Can you trademark a common word or phrase? Snap Inc., the company behind Snapchat, Spectacles, and Bitmoji is convinced that you can and has sued the US Patent and Trademark Office for rejecting their trademark application.
Snap Inc. (Snap) is suing the US Patent and Trademark Office (USPTO) for rejecting its application to trademark the word SPECTACLES for its digital eyewear camera device.
The corporation has attempted to trademark this word since the release of its first generation of Spectacles in 2016. The first (and second) product were sunglasses with a single camera in the corner of the frame. They let you snap videos and photos in a unique, spherical format. You could then transfer the media to your phone and post it to Snapchat or another social network.
The current version that is available for purchase has two HD cameras that capture 3D photos and videos while four built-in microphones record immersive, high-fidelity audio.
Snap has also created an augmented reality (AR) version of Spectacles. According to Snap Inc., this version “brings augmented reality to life” and allows you to build and interact with an expansive AR ecosystem. This edition is only being released to creators so that they can experiment with the eyewear and create buzz for the product.
Snap has registered the domain spectacles.com and is determined to register SPECTACLES as a mark to prevent other digital eyewear companies from using their name.
In the complaint, Snap claims that:
- The SPECTACLES name evokes a paradox between an 18th-century term for corrective eyewear and Snap’s high-tech 21st-century smart glasses.
- SPECTACLES is suggestive of the camera’s purpose, to capture and share unusual, notable, or entertaining scenes (i.e. creating a spectacle).
- There’s been enough media coverage to support its claim that consumers associate the word “spectacles” with the Snap brand.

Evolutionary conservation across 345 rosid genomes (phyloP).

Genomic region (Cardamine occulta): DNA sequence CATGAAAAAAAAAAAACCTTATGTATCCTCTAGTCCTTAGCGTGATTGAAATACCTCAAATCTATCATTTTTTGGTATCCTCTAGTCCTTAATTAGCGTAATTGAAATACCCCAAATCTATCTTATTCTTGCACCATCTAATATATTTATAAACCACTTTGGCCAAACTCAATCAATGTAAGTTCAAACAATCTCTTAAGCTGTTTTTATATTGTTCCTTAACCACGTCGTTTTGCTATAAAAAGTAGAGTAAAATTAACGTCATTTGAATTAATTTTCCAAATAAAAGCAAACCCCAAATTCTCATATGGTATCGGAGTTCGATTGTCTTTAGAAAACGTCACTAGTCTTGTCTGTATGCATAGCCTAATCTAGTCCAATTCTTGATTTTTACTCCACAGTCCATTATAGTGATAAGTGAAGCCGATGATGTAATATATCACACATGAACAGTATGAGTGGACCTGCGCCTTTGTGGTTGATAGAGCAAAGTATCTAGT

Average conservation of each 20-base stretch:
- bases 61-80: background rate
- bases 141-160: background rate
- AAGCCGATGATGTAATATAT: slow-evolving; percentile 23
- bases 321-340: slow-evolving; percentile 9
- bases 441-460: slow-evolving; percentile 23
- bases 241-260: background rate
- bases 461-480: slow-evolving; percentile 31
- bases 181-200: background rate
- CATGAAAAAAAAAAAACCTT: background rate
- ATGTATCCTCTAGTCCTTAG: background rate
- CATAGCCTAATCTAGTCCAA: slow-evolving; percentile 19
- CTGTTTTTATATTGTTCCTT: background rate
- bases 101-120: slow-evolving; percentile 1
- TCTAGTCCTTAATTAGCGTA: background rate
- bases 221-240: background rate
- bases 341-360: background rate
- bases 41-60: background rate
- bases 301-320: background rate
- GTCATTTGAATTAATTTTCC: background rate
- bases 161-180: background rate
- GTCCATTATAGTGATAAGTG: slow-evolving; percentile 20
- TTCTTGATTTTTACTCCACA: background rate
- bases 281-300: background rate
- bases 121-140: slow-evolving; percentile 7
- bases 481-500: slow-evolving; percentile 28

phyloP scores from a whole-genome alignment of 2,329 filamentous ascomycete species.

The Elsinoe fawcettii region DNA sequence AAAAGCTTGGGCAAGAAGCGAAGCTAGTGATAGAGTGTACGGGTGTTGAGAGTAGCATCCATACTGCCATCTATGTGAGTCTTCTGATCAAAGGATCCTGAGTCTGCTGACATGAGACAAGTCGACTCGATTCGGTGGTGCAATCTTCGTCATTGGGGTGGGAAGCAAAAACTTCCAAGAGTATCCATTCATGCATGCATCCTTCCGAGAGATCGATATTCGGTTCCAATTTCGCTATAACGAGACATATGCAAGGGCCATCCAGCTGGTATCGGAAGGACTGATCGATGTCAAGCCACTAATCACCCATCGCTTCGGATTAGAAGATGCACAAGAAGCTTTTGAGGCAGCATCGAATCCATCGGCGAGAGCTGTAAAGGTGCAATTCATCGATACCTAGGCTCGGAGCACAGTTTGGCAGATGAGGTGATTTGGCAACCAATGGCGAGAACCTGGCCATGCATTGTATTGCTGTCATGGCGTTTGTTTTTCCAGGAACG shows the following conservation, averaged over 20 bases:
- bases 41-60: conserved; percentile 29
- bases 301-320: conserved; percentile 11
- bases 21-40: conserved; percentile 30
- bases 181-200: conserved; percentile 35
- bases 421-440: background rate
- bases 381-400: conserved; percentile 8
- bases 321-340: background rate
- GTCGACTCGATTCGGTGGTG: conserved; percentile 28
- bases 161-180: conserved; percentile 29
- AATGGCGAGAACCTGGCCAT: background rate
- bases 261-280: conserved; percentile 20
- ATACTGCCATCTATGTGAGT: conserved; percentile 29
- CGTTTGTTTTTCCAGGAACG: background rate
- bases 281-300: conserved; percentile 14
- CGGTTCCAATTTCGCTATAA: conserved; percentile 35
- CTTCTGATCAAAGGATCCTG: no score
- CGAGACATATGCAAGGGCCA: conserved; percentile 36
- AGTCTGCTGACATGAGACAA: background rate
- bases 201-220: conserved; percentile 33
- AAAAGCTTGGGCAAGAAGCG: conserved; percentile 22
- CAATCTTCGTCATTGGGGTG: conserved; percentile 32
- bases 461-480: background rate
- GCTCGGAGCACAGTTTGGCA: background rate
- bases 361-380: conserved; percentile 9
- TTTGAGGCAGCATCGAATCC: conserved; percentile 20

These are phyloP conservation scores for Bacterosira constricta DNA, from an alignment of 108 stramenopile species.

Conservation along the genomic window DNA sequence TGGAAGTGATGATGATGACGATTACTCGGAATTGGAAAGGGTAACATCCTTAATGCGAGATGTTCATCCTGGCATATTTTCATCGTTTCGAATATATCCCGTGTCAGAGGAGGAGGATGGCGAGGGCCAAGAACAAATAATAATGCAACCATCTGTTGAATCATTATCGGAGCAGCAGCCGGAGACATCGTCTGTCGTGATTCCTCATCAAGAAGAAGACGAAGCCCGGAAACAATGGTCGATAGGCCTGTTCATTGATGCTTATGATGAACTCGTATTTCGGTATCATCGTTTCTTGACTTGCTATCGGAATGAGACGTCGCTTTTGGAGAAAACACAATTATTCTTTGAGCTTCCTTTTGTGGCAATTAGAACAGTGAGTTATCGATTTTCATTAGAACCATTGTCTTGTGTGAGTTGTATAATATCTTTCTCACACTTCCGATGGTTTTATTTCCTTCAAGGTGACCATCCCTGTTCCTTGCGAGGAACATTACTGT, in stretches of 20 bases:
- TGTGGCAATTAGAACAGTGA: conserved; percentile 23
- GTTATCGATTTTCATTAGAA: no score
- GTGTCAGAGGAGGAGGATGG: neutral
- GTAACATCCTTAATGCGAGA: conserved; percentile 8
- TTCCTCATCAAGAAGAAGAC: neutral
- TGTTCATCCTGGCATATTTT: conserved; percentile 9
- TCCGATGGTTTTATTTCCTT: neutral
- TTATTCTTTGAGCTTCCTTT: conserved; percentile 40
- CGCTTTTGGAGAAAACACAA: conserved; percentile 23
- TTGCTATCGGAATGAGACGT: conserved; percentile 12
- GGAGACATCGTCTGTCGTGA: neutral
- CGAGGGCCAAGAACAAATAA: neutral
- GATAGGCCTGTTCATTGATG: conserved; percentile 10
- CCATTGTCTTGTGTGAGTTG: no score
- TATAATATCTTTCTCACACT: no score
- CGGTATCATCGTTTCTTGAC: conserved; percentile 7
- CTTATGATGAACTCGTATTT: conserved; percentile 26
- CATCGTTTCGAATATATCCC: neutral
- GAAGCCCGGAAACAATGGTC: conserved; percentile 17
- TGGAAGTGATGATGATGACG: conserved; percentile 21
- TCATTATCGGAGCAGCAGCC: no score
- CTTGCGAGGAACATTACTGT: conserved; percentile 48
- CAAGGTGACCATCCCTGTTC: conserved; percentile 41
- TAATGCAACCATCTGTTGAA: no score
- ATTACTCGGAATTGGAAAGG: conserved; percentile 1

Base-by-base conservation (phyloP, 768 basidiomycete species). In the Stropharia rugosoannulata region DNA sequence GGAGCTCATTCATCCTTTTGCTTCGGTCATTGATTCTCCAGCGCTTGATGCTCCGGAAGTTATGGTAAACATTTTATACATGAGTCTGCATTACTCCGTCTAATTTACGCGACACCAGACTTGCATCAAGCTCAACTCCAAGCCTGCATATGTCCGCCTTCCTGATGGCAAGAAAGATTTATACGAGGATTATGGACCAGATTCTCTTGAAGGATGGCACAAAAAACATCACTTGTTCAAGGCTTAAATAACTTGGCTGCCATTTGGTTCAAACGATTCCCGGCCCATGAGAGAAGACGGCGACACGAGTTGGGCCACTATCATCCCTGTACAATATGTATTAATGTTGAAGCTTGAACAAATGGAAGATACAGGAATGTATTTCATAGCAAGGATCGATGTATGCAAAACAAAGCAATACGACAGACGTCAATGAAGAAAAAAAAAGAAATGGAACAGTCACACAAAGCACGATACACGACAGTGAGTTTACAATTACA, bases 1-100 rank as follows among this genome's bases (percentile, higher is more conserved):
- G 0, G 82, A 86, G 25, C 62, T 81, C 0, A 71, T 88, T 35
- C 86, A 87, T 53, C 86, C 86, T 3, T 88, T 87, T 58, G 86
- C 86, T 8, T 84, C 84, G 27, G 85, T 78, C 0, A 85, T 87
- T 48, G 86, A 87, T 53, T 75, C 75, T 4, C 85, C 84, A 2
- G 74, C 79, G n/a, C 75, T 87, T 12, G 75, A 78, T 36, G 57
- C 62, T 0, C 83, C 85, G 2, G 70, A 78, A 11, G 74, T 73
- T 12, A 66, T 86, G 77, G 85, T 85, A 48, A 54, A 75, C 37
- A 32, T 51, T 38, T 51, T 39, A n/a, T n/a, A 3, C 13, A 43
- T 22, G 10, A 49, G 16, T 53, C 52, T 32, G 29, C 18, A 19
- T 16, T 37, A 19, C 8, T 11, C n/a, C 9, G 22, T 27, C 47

Yet the USPTO has upheld the decision, restating that the word “spectacles” is a generic term for a product category.
The evidence showed that the media and product users refer to the glasses as “smart glasses” or “camera glasses”, not as spectacles. The board also noted that Spectacles’ social media accounts have an underwhelming number of followers.
Snap filed a complaint in the U.S. District Court for the Central District of California, claiming that the USPTO was wrong in denying its trademark application for its Spectacles.
Can you register a trademark for a common word?
It is possible to register a trademark for a word, yet it must distinguish your products/services from the similar goods/services of others in the marketplace. The word cannot be too generic or likely to be genuinely needed by others. It can also not be seen as conflicting with any earlier filed trademarks.
For example, the word ‘latte’ if filed in relation to a coffee or espresso product would not be approved as it is too generic. Yet, if ‘latte’ was applied for in relation to a clothing company it may be accepted on the basis that it’s not a word normally used to describe clothing.
- Generic terms cannot receive trademark protection if they are a common name for a product or service. If you are thinking of registering a mark for a word you should consider (1) what is the class of goods or services at issue and (2) does the relevant public understand the term or designation primarily to refer to that class of goods?
- It is possible to combine a generic mark with other words to have a trademark approved. For instance, in this case, they may be able to file for the trademark SNAP SPECTACLES.
If you want to learn more about other legal topics, feel free to check out our Articles page on our site.
ABOUT THE BENKABBOU LAW FIRM
The Benkabbou Law Firm, PLLC, is a boutique law firm located in Tampa, Florida. Our firm focuses on business law, immigration law, business immigration law, and intellectual property law. At our firm, we treat our clients like family and treat their interests and dreams as our own.
OUR COMMITMENT TO OUR CLIENTS
At the Benkabbou Law Firm, PLLC, we value keeping our clients informed of all possible problems they may face. We provide proactive legal solutions to help our clients avoid the possibility of liability, which saves our clients money, time, and resources. In uncertain times like these, we are prioritizing the long-term interests of our clients and their livelihoods. We are also help you navigate reopening your business after COVID.
To receive updates just like this, please consider subscribing to our newsletter. We skip the legal jargon and send the need-to-know updates straight to your inbox. Join our newsletter here.
DISCLAIMER: Information communicated in, to, or through this blog post and your receipt or use thereof: (1) does not create an attorney-client relationship; (2) it is not intended as a solicitation; (3) is not intended to convey legal advice or constitute legal advice; (4) and it is not a substitute for obtaining legal advice from an attorney. You should not act upon any such information without first seeking qualified professional counsel on your specific matter.